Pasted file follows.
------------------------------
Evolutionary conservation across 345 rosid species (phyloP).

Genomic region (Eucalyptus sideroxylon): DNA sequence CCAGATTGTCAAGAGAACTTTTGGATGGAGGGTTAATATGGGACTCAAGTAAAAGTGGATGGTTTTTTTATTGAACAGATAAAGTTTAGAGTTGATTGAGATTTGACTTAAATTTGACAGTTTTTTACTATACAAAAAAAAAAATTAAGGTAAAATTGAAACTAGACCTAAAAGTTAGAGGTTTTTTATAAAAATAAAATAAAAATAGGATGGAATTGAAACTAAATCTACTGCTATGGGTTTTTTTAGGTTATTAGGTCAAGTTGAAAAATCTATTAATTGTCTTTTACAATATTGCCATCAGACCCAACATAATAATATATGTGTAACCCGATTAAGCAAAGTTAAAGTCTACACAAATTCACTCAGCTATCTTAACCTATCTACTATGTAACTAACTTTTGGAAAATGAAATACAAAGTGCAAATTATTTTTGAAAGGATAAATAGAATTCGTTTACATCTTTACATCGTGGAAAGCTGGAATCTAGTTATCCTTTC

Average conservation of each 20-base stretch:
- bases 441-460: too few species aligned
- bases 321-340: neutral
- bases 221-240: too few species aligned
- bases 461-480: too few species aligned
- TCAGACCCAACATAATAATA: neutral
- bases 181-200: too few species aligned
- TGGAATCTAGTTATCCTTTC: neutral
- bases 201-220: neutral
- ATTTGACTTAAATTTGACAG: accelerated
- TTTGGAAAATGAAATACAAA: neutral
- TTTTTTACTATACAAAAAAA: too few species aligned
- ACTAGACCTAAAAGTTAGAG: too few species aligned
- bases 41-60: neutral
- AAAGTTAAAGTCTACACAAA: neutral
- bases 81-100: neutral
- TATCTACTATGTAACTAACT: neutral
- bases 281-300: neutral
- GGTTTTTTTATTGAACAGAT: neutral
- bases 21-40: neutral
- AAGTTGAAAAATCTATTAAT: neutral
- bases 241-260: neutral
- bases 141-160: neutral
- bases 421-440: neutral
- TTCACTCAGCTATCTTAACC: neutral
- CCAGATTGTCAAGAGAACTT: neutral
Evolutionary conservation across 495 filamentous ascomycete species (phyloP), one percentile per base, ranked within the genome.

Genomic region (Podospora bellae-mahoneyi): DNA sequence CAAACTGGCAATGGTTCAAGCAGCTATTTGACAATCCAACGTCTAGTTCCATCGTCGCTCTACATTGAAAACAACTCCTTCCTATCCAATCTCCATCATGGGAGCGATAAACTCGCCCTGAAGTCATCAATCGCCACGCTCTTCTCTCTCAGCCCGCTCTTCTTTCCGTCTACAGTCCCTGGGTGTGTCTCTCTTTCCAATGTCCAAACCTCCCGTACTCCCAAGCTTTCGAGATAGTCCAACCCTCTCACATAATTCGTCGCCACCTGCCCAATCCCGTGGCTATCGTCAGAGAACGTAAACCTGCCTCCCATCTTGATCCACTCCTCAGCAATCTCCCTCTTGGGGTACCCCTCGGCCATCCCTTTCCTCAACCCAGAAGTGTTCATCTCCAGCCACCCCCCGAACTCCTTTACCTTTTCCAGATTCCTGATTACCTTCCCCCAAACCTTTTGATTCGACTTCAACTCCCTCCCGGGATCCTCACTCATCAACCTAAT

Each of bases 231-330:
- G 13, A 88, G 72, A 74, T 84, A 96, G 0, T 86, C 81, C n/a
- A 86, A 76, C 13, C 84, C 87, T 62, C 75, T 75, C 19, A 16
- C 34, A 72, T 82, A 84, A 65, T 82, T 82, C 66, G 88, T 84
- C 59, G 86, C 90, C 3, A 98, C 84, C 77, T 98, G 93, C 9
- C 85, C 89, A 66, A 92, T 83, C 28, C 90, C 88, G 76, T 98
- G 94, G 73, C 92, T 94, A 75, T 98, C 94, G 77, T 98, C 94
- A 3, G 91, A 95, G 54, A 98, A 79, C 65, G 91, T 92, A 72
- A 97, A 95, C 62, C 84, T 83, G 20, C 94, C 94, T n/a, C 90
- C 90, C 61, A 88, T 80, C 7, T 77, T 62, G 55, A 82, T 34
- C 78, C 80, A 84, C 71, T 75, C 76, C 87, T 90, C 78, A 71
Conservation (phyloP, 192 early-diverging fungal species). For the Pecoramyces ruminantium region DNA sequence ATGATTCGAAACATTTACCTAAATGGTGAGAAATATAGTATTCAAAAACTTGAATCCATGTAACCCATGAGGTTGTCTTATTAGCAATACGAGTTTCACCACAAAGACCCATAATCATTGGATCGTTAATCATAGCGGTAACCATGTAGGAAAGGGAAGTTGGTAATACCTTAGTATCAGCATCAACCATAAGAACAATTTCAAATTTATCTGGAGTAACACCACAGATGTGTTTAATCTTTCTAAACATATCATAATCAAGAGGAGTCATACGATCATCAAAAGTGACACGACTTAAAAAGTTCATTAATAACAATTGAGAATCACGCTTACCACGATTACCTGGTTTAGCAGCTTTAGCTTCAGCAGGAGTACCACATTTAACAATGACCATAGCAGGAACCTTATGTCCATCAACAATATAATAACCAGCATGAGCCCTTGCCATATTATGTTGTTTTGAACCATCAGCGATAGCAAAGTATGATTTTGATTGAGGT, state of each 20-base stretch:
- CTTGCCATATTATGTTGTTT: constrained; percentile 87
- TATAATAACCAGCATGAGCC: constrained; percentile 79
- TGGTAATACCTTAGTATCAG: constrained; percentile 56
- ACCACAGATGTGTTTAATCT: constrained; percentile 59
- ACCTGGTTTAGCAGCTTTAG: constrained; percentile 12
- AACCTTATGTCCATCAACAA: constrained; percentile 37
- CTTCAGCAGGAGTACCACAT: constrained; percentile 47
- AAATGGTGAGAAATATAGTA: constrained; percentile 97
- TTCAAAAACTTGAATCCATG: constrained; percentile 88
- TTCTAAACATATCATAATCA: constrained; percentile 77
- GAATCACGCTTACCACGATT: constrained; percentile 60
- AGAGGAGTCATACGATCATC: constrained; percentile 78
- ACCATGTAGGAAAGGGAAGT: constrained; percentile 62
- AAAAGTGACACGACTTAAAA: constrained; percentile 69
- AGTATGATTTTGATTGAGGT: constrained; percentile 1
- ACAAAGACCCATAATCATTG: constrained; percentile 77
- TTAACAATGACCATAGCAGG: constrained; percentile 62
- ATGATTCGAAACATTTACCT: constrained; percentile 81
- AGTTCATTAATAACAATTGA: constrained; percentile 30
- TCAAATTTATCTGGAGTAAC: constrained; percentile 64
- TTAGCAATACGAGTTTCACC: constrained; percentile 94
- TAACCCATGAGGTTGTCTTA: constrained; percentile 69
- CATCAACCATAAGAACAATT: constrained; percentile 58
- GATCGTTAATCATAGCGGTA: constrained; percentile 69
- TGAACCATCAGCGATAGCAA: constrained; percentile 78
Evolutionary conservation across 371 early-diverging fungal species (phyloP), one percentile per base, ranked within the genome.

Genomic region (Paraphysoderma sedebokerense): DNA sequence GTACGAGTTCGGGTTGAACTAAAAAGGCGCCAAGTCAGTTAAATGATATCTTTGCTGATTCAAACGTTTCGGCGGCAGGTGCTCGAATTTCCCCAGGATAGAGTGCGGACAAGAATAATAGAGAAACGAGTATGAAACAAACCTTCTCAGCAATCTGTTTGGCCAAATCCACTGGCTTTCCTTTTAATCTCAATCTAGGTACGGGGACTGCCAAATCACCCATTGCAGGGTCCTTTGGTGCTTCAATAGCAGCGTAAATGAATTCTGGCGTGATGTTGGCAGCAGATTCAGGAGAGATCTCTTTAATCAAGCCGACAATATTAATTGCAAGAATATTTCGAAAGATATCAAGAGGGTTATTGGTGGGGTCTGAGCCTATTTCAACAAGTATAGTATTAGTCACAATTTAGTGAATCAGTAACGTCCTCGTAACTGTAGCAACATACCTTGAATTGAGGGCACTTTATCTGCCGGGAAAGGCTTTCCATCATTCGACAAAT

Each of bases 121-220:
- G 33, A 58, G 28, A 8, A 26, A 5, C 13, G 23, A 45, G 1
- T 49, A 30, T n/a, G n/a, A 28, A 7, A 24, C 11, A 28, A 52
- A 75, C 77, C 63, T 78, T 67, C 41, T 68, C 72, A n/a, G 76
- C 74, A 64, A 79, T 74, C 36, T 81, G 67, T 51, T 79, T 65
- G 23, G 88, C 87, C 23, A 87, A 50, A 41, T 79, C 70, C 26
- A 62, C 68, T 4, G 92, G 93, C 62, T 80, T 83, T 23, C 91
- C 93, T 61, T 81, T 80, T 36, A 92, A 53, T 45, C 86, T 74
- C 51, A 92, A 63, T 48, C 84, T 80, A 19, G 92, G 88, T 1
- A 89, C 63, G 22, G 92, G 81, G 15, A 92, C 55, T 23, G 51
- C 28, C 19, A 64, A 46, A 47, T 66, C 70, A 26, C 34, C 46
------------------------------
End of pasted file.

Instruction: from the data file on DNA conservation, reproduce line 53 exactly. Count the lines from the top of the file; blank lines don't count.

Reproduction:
- GAATCACGCTTACCACGATT: constrained; percentile 60